The Gun and Knife Show
this spring was relevant, but its relevance didn't get in the way of its looking nice. The show was conceptual, but the work made a strong impression at first glance -- you could love it or hate it first and think about why later. It was funny and tongue-in-cheek at moments, but it was also sincere and even troubling at times. Because the subject matter was so carefully streamlined -- all of it focused on artists' feelings about guns and knives -- the wide array of work made for a show that was rich and vibrant, not scattered and incoherent. It was also full of work by some unbelievably talented people, most of whom have been working long enough to have honed their skills. The precise, professionally crafted and plain old badass work in Gun and Knife Show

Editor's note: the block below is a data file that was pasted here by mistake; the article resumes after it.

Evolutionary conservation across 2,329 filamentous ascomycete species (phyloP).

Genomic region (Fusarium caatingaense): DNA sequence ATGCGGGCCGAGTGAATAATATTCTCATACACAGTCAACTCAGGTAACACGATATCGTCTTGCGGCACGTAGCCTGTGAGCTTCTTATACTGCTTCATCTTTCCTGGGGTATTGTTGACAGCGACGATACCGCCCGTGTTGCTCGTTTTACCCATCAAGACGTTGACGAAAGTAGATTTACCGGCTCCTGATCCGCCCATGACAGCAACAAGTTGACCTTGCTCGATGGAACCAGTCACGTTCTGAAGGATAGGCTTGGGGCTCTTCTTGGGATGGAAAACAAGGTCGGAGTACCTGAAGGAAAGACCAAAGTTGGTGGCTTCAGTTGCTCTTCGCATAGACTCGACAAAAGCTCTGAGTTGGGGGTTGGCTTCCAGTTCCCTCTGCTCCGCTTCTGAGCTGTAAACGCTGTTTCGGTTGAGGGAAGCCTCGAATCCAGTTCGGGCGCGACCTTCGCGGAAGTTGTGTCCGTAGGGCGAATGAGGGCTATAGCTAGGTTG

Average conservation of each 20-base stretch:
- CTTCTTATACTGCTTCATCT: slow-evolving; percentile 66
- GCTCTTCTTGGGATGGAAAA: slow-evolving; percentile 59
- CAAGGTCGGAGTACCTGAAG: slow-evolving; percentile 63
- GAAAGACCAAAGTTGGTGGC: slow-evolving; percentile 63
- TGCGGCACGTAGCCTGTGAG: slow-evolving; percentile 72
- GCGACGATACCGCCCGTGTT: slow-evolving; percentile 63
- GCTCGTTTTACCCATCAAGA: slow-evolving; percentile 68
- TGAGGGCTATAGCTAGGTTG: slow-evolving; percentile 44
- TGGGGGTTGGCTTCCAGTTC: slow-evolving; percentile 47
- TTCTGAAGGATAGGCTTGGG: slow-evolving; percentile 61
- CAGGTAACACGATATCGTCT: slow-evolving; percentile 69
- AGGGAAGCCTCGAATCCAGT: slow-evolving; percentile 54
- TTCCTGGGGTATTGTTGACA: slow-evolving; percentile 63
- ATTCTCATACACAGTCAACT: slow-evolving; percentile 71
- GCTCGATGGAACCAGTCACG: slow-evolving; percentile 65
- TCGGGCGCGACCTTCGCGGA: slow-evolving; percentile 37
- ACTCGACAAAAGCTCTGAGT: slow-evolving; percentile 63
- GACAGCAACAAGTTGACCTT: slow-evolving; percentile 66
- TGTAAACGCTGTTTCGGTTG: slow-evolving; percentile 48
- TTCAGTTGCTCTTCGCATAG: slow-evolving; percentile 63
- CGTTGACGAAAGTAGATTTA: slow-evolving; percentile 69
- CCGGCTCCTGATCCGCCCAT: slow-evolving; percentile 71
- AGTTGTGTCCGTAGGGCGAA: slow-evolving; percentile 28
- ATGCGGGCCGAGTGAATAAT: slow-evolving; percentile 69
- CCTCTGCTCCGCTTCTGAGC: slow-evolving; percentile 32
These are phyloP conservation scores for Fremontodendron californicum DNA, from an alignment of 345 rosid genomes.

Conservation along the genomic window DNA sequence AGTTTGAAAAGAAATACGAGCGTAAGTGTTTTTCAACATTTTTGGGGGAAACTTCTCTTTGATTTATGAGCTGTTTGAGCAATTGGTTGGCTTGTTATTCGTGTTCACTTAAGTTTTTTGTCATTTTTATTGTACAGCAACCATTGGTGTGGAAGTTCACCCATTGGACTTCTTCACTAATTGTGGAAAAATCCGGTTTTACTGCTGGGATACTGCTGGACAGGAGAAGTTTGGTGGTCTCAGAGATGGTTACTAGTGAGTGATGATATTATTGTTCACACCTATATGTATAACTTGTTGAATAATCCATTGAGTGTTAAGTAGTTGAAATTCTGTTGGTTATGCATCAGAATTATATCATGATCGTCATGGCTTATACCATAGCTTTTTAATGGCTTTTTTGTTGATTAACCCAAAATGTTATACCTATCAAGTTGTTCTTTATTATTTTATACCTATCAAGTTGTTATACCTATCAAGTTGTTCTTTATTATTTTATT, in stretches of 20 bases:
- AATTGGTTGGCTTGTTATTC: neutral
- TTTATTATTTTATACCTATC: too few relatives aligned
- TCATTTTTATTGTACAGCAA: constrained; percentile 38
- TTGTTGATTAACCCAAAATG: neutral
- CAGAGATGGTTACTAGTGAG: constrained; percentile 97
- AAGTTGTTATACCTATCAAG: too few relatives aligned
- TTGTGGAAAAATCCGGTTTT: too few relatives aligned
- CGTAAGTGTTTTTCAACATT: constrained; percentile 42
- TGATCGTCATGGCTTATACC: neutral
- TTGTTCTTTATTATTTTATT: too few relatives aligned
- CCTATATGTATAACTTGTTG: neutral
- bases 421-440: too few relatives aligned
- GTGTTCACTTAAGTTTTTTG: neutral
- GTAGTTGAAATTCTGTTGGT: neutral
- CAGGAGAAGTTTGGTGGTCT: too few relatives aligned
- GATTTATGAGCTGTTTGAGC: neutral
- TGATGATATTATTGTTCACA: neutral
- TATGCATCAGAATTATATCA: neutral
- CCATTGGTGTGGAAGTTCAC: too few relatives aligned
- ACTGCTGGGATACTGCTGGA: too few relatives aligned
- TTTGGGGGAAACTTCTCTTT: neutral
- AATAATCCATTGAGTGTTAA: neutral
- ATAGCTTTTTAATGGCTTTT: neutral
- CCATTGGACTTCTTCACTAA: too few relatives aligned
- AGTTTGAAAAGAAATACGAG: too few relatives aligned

ranged from (real!) Hello Kitty bullets to a framed letter from Charlton Heston in defense of the Second Amendment to a comfy chair with guns printed on the pillows. One gun had "I Love You" etched into its barrel. A stuffed, dead baby deer could be seen under Plexiglas, glitter making its nose look moist. There also were affectionate portraits of someone's gun-loving neighbors. Perspectives on the right to bear arms varied. Choice of scale and materials varied. But quality and originality were constant.